A new fast-casual restaurant with a menu that incorporates healthy ingredients in a variety of green, grain and broth-based bowls has taken residence on High Street and opens to the Columbus and Ohio State community Friday.
CoreLife Eatery aims to provide nutritious meals for everyone, regardless of their health background, and relies on fresh, recognizable ingredients.
“We want to be as accessible as possible to make healthy, clean eating convenient and easy for anyone, anywhere,” Meggan Camp, communication engagement director at CoreLife, said.
CoreLife Eatery will open its new campus location at 17 E. Lane Ave., Suite D, on Feb. 15 from 11 a.m. to 9 p.m. and is offering a limited time promotional deal: 50 percent off per meal with a BuckID to celebrate the grand opening.
The menu includes salads, protein and rice bowls, soups and a selection of fresh juices, tea and coffee.
All the dishes on the menu are non-GMO and do not have trans fat or artificial colors, sweeteners or additives. Its steak and chicken are also sustainably raised and hormone-free, and its menu offers a variety of vegan and vegetarian options.
“This is good, clean food, and you can pronounce every ingredient,” Camp said. “These are foods you’ve probably read about as superfoods.”
Camp said the company advocates for living a healthy lifestyle and encourages consumers to cut out processed foods from their diet whenever possible. CoreLife subscribes to the idea that even small lifestyle or diet changes can have an impact on overall physical and mental health, according to its website.
“Switching to a healthy diet leads to increases in energy levels, mental ability, and focus,” Camp said. “People have lost weight. Their emotional stability has improved. We have hundreds of success stories.”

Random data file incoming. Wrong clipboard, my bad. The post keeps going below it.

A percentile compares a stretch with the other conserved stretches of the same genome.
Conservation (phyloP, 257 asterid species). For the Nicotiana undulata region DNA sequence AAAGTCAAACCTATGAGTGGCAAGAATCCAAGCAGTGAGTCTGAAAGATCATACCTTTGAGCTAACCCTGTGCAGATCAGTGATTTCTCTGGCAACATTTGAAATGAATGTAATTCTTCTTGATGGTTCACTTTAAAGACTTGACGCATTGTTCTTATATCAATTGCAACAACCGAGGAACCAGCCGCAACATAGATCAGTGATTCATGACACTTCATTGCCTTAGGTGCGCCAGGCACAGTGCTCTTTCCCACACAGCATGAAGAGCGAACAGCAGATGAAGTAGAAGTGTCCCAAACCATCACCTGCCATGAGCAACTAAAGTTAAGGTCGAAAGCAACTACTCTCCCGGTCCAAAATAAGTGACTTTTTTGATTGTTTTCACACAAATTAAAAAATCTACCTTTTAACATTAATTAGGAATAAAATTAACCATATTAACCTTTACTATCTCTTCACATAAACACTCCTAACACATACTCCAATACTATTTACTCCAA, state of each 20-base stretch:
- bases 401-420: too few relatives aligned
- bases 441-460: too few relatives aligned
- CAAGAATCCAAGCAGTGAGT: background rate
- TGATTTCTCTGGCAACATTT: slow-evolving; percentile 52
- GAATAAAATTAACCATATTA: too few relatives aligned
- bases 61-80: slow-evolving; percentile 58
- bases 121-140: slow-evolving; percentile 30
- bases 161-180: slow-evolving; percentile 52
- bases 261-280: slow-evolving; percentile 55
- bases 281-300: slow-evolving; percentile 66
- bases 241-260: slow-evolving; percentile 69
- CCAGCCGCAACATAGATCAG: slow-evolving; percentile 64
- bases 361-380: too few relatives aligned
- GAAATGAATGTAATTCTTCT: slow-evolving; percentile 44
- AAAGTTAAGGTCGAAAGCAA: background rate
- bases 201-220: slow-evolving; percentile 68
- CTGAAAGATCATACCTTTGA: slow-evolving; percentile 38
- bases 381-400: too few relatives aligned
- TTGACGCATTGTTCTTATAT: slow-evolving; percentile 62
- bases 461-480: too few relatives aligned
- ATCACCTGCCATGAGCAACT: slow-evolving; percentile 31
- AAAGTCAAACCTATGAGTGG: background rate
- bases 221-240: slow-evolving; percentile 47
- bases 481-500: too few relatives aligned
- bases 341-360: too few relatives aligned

When deciding where to open the new store, CoreLife looked to appeal to the fitness community and a large millennial population, Camp said.
The recreation centers throughout campus and numerous health, wellness and nutrition programs made Ohio State an attractive area for a new location from the brand’s perspective.
“We want to have a presence at OSU,” co-founder Todd Mansfield said. “We’re hoping the campus location is much more convenient [for students].”
The company wanted its new location to be in a busy area with lots of foot traffic to increase business but also to serve as a healthy and convenient option to off-campus students, Mansfield said.
With lots of nearby dining options, CoreLife is hoping the health benefits of its food grabs customer attention.
“We know that the 18- to 30-something crowd cares about where their food comes from and what they eat,” Mansfield said. “We want students to have an awareness that you can have great-tasting food that is good for you and to know we are that option.”
The new campus store is the third CoreLife in Columbus, joining the Lennox Town Center and Polaris Parkway locations. The brand has 51 locations nationally, with hopes to expand the group of people who are invested in clean eating.
“People are rethinking their food choices and creating a new normal for themselves,” Camp said. “With more people putting their health first, there’s really no limit to what we could do.”